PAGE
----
August Tax News: directors' travel expenses
Non-executive directors’ travel expenses attending board meetings
The cost of travel by a non-executive director from home to board meetings will not qualify for a deduction under the Taxes Consolidation Act 1997 (section 114) according to Revenue. However, Revenue note in their operational manual that there are may be circumstances in which a non-executive director’s expenses of travel in respect of attendance at board meetings would qualify for a tax deduction under the provision of section 114.
The Revenue operational manual at Part 5 (05-02-19) sets out the statutory provisions with regard to the claiming of travel and subsistence expenses by directors, including non-executive directors, and the right of such director to make a claim for a tax deduction in respect of those expenses. Revenue also set out their position on the application of these statutory provisions dealing with travel and subsistence expenses of non-executive directors in their operational manual. The manual is published on the Revenue website.
Guidelines on Involvement with VAT Fraud
Revenue recently published guidelines on the consequences for taxpayers of becoming involved in a set of transactions connected with VAT fraud. In the guidelines Revenue warn that taxpayers could lose entitlement to a VAT input credit or may be liable for Irish VAT on previously zero-rated intra-community supplies where the related transactions are connected with fraud. Revenue also advise that due diligence should be undertaken when entering into a business transaction and set out some steps that should be taken before entering into a transaction and risk indicators that should be considered. The guidelines are published in Chapter 16 of the VAT Manual.
A list of Frequently Asked Questions has been published by Revenue on the new self-assessment system. Under the self-assessment system taxpayers or their agents must make their own assessment to income tax, corporation tax, or capital gains tax as appropriate. In previous years Revenue would assess the taxpayer on the basis of the information entered in the return of income. For the 2013 Form 11 tax returns the new self-assessment system applies. A key feature of the new system is the required completion of a self-assessment panel on ROS. According to a recent report by Chartered Accountants Ireland errors with the completion of this panel as a result of third party software have now been resolved by Revenue.
Updated Revenue Complaint and Review Procedures
Revenue’s Complaints and Review Procedures were updated recently to clarify when the procedures can be availed of by taxpayers. The Complaints and Review Procedures are published in Leaflet CS4 and can be used by customers for a wide range of issues “regarding Revenue’s handling of their tax and duty affairs”. The procedures now include a specific provision for the exclusion of a review request in cases where a notification of a Revenue Investigation has issued. However, it appears that a review can be submitted after the investigation is complete if it is still appropriate. The updated Leaflet CS4 is available on the Revenue website under About Us- Customer Service – How to Complain to Revenue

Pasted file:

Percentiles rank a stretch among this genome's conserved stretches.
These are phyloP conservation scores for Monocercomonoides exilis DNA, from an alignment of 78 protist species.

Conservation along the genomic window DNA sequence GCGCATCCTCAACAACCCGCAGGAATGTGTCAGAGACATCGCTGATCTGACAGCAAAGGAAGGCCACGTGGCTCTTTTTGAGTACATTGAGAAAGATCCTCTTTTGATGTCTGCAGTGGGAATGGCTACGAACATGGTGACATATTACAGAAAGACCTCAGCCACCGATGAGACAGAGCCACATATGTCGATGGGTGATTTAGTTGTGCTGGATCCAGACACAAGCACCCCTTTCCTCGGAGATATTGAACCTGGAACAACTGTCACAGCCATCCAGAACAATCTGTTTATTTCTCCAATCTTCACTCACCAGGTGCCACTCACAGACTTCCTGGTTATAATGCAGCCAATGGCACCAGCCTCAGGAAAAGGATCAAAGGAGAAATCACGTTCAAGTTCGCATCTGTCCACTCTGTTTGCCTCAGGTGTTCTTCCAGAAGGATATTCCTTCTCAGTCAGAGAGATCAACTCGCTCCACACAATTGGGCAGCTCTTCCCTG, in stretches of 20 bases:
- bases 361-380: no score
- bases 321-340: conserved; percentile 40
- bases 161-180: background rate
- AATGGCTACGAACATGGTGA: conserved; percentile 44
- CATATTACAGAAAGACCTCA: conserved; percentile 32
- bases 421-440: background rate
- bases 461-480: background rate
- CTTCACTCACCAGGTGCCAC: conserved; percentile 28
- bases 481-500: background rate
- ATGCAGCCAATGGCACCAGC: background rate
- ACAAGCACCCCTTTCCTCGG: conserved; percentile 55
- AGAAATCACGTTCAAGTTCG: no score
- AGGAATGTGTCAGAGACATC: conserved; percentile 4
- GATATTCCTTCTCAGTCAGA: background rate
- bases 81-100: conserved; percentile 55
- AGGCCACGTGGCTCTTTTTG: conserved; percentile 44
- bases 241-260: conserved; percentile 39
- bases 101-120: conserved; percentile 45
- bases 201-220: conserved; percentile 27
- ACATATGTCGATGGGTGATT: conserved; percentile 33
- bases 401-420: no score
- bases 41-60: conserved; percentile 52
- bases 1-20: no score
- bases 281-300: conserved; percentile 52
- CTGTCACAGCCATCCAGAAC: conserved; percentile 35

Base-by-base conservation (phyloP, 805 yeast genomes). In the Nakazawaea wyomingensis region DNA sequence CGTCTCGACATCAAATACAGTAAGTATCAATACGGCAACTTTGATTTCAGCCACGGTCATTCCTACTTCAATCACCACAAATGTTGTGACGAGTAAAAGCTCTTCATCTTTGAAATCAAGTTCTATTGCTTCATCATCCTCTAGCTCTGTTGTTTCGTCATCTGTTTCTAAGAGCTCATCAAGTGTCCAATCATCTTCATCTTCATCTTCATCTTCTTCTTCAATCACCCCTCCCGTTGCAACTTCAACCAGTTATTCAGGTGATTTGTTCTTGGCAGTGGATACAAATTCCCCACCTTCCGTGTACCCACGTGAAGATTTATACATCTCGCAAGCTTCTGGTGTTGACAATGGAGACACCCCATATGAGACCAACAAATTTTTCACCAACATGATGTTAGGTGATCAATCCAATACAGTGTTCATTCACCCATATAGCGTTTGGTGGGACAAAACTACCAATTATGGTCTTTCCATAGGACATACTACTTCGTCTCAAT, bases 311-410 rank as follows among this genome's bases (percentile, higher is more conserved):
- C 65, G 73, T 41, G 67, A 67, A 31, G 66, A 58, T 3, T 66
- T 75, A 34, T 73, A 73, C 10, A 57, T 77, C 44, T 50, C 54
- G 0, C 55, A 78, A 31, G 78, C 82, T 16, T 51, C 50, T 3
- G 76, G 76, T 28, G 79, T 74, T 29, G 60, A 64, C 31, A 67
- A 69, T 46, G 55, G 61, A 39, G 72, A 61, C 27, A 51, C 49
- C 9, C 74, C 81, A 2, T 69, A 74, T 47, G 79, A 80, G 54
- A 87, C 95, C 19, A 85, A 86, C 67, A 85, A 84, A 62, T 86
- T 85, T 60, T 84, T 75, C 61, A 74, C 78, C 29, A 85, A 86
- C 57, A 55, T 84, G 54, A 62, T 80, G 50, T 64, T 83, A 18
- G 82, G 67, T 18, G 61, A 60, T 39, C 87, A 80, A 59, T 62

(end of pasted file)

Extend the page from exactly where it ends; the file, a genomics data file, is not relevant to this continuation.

Revenue has published updated guidelines for taxpayers and practitioners on how to contact them with a query. The guidelines, published in Revenue eBrief No. 63/14 set out the procedures to be followed when making contact with Revenue and the use of secure email. The guidelines highlight that submissions to Revenue must be made via secure email and that a specific format must be followed. Also Revenue Legislation Service will no longer deal with routine and ad-hoc queries from practitioners and taxpayers. Except for the matters referred to paragraph 5 of the Guidelines, such queries are to be directed to the appropriate Revenue District for answer.
Payments on Redundancy or Retirement
Revenue has also updated their guidance leaflet – IT21 on the tax treatment of lump sum payments on a redundancy or a retirement. Such lump sum payments may be exempt from tax or may qualify for some relief from tax. Details of the exemption and reliefs available are covered in the updated guidance which is published on the Revenue website under Taxes & Duties – Income Tax – Leaflets.
Pensions – Personal Fund Threshold and Standard Fund Threshold
A new electronic system to facilitate notification of a Personal Fund Threshold (PFT) for pension purposes is now available. The new system can be accessed via ROS or PAYE Anytime. Revenue eBrief No. 50/14 sets out details on this new electronic system, who should make a PFT notification and the relevant time limits. Revenue has also published updated guidance on the Standard Fund Threshold (SFT) regime and the PFT. In brief, the SFT regime imposes a limit on the total capital value of pension benefits that an individual can draw in their lifetime from tax-relieved pension arrangements. Were the limit is exceeded there are tax consequence. If the capital value of an individual’s pension rights on 1 January 2014 exceeds the SFT limit of €2m, the individual can protect that higher capital value from any risk of incurring chargeable excess tax in the future by notifying Revenue and obtaining a PFT certificate from Revenue for that amount.
The above mentioned Revenue documents are available from the Revenue website www.revenue.ie